By Cristina Adams
IN A WORLD OFTEN DEFINED BY FADS IT IS HARD TO TELL what’s in and what s out, what will stick around and what will evaporate in the next heat wave Some shifts in taste, however, signal real change Take for instance, the dawning of the new age of exercise. Sure, it may have started with some nubile Hollywood starlets making sweat-free picture perfect videos, but it has evolved into a serious—and permanent—date on the daily calendar.
Getting started is the hardest part There is a seemingly endless array of exercises to choose from—kick-boxing, in-line skating and stair-stepping, for example And then there are the more metaphysical pursuits like yoga and Pilates (pronounced puh-lah tease) In the interest of staying a step ahead of the trendsetters, we’ve rounded up a short list of neighborhood spots where the new age has arrived
For Ladies Only
Girls, this is sisterhood on a higher level. After years of working out in co-ed gyms, Liz Zamadics decided she’d had enough of sweating with the boys.
Rather than give up her workouts, Zamadics and her husband started their own gym. They completely renovated the lower level of a 1930s duplex, refinishing the hardwood floors and painting everything bright white with black accents. The Train Station finally opened for business in 1992. But something was distinctly different. Could it be the lack of men? Yes ma’am, this workout studio is for women only. And that’s the way the members like it.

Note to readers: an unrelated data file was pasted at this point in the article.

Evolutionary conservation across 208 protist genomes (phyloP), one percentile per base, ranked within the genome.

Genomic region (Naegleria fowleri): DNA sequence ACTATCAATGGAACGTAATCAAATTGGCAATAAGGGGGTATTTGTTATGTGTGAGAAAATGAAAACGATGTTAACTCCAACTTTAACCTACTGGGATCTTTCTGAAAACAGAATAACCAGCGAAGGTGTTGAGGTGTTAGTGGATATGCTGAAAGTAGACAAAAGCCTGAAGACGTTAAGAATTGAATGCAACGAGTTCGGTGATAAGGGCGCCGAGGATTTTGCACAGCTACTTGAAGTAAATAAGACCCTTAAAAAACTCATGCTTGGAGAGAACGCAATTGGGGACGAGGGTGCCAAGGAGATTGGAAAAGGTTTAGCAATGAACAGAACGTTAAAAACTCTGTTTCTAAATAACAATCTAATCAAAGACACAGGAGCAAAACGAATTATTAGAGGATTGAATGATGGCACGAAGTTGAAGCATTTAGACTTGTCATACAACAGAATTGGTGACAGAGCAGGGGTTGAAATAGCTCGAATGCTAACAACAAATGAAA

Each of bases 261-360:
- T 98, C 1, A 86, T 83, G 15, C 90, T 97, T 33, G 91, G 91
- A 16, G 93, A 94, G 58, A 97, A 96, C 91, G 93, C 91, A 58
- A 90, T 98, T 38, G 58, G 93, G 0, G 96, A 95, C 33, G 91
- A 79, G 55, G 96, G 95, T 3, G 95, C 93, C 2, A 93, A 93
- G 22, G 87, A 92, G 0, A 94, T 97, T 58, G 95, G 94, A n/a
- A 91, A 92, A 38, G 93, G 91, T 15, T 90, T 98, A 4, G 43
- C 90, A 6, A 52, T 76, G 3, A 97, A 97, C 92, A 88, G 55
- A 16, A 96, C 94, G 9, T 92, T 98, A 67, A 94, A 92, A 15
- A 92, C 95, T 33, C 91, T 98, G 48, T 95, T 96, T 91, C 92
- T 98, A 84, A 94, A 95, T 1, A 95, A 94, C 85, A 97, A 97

These days, The Train Station has a staff of four and plenty state-of-the art stuff like free weights, personal trainers with impressive pedigrees and an aerobics room that houses treadmills, Stairmasters and stationary bicycles. What more could a girl ask for? “The Train Station today is exactly what I envisioned for a fitness concept when I first started planning,” the 31-year-old Zamadics says. ‘To my surprise, there were a lot of other people who were looking for the same type of environment.”
Most workouts last one hour, but there are also 30-minute sessions in the afternoon for women who exercise at lunch. All workouts are scheduled so there are never more than three clients training at once. No more waiting in line just to grab your 30-minute limit on the treadmill.
And instead of weighing-in, which can be a humbling experience, The Train Station tests body composition and takes measurements. “Fitness is about body composition, and the goal is to reduce fat and increase muscle-mass,” Zamadics says. “Weight is not the first issue.”
The Train Station is located at 1608 Bissonnet near The Village. The cost of training packages varies. A one-hour session costs $60, but that price goes down if you sign up for more than one. You can opt for weekly or monthly packages. Phone is 713 523-9092.